World Breastfeeding Week 2020: Five common myths about this natural and healthy practice
To promote breastfeeding and its many benefits for the mother and child, the WHO celebrates the week between 1 and 7 August every year as the World Breastfeeding Week.
Breastfeeding is the natural method through which a mother feeds her milk to her baby, thereby providing nutrients, fluids and even antibodies against diseases. It is, therefore, an extremely healthy practice that provides a baby with the best start in life possible. The World Health Organisation (WHO) and experts around the world recommend that all mothers should exclusively breastfeed their babies for at least the first six months of their lives.
To promote breastfeeding and its many benefits for the mother and child, the WHO celebrates the week between 1 and 7 August every year as the World Breastfeeding Week. The theme for 2020 is “Support breastfeeding for a healthier planet”. While breastfeeding is a healthy practice, many have immense misconceptions regarding it. This forms a major barrier to proper breastfeeding practices being implemented throughout the world. Proper maternal counselling and awareness programmes are needed to completely dispel these myths. The following are some of the most common ones:
Myth 1: It’s natural for your nipples to hurt when you breastfeed.
Fact: According to the United Nations Children’s Fund (UNICEF), it’s natural for new mothers to experience some discomfort during the first few days of breastfeeding. It’s also natural for nipples to feel sore and even bleed when your baby starts teething. But other than this, breastfeeding should not hurt. If it does, it means you’re likely to be positioning the baby wrong or not making sure that the baby is attaching to the nipples properly. Both these issues can be resolved if you ask a nurse, doctor or experienced mother to show you the right way.
Myth 2: Many mothers find it difficult to produce enough milk
Fact: As UNICEF points out, most mothers produce the right amount of milk for their babies. If you feel you’re not producing enough milk, it could be because of one of the following three reasons: the baby is not latched to the nipples properly, the baby is unable to remove sufficient milk with each feeding or the frequency of breastfeeding is not right. A doctor or healthcare professional will be able to guide you through all three of these to make sure you’re producing enough milk. This apart, proper support, diet, rest and exercise during the breastfeeding months is also important.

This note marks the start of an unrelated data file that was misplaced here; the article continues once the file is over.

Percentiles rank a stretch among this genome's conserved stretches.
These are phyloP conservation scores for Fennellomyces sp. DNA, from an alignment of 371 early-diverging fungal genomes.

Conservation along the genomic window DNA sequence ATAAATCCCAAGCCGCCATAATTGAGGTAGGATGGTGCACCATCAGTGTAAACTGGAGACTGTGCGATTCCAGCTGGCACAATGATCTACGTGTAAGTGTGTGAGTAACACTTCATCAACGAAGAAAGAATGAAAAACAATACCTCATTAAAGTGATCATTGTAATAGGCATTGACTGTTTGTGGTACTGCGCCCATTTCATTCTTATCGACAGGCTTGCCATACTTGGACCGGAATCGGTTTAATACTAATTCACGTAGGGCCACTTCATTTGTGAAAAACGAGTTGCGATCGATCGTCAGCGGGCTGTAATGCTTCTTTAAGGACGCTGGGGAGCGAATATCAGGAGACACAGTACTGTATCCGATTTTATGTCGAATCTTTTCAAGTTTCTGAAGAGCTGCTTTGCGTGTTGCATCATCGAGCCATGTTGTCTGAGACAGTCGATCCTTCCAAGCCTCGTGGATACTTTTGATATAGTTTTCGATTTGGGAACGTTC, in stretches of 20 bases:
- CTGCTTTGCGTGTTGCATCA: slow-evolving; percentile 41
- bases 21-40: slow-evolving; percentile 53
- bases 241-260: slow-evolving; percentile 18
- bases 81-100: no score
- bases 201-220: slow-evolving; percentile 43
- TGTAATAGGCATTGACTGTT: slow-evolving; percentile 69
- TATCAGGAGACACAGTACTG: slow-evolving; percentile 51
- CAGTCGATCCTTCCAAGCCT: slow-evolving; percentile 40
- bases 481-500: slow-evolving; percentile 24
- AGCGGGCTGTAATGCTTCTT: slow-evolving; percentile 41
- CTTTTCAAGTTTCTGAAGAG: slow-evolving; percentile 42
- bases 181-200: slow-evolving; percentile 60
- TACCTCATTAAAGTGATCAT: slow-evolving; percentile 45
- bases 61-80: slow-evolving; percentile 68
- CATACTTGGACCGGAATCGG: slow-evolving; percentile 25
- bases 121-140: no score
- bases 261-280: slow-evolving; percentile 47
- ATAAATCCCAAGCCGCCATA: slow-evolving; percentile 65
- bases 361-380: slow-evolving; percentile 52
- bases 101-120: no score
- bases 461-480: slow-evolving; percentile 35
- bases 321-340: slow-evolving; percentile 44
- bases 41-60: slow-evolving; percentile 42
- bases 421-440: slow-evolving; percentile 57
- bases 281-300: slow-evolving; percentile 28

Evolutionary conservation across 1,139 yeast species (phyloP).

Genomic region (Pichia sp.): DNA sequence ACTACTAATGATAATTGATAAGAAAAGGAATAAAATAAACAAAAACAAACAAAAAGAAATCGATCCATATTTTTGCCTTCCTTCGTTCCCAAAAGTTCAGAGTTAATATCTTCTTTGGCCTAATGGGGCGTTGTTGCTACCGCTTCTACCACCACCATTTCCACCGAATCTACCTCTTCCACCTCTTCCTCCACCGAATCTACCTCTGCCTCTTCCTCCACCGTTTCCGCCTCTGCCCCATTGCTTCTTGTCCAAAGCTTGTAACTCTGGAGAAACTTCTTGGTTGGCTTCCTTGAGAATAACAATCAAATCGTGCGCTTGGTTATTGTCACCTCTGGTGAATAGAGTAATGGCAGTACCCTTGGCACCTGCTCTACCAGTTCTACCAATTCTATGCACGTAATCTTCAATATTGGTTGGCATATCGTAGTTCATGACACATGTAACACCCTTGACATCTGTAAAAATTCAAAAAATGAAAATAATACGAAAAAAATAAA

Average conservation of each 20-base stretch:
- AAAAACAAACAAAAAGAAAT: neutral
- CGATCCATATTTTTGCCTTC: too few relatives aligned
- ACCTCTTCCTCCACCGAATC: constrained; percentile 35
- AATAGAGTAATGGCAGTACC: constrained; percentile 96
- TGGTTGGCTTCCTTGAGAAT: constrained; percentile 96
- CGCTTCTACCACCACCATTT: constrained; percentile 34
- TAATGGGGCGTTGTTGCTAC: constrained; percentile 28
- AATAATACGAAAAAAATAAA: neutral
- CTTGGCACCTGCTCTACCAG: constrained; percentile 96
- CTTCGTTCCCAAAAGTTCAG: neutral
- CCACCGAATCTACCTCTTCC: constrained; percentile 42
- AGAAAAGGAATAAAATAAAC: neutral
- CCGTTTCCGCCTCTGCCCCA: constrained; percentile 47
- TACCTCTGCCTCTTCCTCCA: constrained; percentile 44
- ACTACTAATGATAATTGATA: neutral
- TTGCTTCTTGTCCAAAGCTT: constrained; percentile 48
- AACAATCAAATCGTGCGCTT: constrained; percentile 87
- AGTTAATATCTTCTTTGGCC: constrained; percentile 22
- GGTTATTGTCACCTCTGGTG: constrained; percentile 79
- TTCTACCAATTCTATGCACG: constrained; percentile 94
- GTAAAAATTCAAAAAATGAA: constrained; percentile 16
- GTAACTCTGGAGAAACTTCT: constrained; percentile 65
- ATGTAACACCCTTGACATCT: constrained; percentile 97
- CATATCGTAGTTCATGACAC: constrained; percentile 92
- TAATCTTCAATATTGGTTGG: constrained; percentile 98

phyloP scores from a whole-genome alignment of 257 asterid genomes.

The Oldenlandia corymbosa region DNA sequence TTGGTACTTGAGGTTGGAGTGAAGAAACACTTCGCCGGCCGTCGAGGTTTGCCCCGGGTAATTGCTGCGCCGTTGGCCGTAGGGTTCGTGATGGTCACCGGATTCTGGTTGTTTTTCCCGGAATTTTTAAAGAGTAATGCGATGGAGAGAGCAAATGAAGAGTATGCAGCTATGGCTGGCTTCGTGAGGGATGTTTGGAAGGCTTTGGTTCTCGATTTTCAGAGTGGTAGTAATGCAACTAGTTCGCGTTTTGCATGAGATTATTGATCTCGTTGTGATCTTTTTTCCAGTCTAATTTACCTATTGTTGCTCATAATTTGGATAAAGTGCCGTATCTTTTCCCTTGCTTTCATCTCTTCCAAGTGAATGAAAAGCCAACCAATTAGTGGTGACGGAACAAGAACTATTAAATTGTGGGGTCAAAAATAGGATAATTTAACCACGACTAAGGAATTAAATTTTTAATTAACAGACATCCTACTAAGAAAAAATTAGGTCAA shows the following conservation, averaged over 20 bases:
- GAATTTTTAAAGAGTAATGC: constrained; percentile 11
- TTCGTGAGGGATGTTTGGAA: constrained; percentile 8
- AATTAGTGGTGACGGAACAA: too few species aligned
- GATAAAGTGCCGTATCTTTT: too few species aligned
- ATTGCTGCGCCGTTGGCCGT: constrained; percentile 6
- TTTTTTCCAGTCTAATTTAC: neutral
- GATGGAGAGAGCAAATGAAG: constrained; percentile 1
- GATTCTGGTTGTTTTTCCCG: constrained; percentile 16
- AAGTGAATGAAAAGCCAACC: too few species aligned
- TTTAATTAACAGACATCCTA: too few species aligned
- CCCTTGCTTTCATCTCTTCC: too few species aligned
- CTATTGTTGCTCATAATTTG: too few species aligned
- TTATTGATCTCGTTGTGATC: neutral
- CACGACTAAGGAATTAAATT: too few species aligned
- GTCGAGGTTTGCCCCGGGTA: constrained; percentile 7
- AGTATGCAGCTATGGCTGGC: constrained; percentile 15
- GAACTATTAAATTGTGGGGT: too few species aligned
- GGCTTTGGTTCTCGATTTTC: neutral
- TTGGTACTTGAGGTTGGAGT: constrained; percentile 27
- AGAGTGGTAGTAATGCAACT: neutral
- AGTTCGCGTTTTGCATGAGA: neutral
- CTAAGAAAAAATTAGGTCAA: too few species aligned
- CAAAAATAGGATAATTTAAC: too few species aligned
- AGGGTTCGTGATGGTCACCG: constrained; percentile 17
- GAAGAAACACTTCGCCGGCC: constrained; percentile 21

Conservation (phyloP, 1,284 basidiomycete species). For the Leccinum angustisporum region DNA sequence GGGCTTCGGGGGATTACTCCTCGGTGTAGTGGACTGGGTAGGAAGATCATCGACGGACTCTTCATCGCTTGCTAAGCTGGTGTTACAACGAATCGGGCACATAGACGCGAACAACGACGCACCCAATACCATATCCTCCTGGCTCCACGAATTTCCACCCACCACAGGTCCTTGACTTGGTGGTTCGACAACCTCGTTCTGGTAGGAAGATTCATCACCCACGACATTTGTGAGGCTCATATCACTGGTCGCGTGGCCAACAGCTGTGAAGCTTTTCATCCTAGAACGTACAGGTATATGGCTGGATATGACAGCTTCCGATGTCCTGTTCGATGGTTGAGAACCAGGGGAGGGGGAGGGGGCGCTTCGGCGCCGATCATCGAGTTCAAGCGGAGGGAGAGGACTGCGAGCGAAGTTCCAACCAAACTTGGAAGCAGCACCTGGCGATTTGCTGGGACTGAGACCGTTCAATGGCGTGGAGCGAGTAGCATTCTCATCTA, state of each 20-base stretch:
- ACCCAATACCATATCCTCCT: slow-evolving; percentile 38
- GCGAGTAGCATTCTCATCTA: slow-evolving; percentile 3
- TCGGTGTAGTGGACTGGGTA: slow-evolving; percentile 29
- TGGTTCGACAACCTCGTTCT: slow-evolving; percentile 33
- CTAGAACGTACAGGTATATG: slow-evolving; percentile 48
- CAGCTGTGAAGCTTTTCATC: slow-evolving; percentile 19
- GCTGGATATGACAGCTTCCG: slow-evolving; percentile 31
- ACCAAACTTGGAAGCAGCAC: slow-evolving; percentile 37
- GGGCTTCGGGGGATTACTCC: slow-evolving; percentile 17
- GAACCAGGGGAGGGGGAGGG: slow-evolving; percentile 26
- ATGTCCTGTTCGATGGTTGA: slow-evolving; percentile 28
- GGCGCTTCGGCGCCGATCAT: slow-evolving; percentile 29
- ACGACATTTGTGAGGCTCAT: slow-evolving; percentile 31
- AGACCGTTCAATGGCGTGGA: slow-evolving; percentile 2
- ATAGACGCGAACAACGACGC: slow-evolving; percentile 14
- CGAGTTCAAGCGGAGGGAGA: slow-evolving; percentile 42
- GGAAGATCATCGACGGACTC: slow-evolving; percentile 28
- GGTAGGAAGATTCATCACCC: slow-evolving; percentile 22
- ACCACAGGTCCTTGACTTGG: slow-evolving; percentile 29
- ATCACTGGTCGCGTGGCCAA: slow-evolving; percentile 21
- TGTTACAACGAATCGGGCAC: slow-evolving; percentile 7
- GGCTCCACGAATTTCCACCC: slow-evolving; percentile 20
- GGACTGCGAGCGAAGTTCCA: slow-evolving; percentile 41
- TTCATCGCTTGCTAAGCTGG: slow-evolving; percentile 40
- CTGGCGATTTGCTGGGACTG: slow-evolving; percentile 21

Myth 3: You can’t breastfeed if and when you’re sick.
Fact: Contrary to what you may believe, mothers can usually continue to breastfeed even if they’re sick, as long as they’ve consulted with a doctor and are taking the appropriate treatment for their ailment. This is the case with everything from mastitis to hepatitis because experts believe that the antibodies that a mother develops to fight the disease will also get passed on to the baby, which will improve the baby’s immunity towards the same disease. If the disease is too contagious then the use of a breast pump to express the milk and then feeding it to the baby is recommended, as in the case of COVID-19 infection.
Myth 4: You can’t get pregnant while you’re breastfeeding.
Fact: Breastfeeding does not function as a reliable method of birth control. The American Academy of Pediatrics (AAP) says that breastfeeding does prevent ovulation in some women, but there’s no guarantee that you couldn’t get pregnant. Instead, you should discuss a better birth control method with your doctor, and avoid estrogen-containing birth control pills while you’re breastfeeding.
Myth 5: Breastfeeding will ruin the shape of your breasts.
Fact: The AAP says that age, weight gain and the effects of gravity are more likely to affect the shape of your breasts rather than breastfeeding. Breasts go back to pre-pregnancy shape and size for most women after they stop breastfeeding, though the consistency of the breasts is likely to change after pregnancy.
For more information, read our article on Benefits of breastfeeding.
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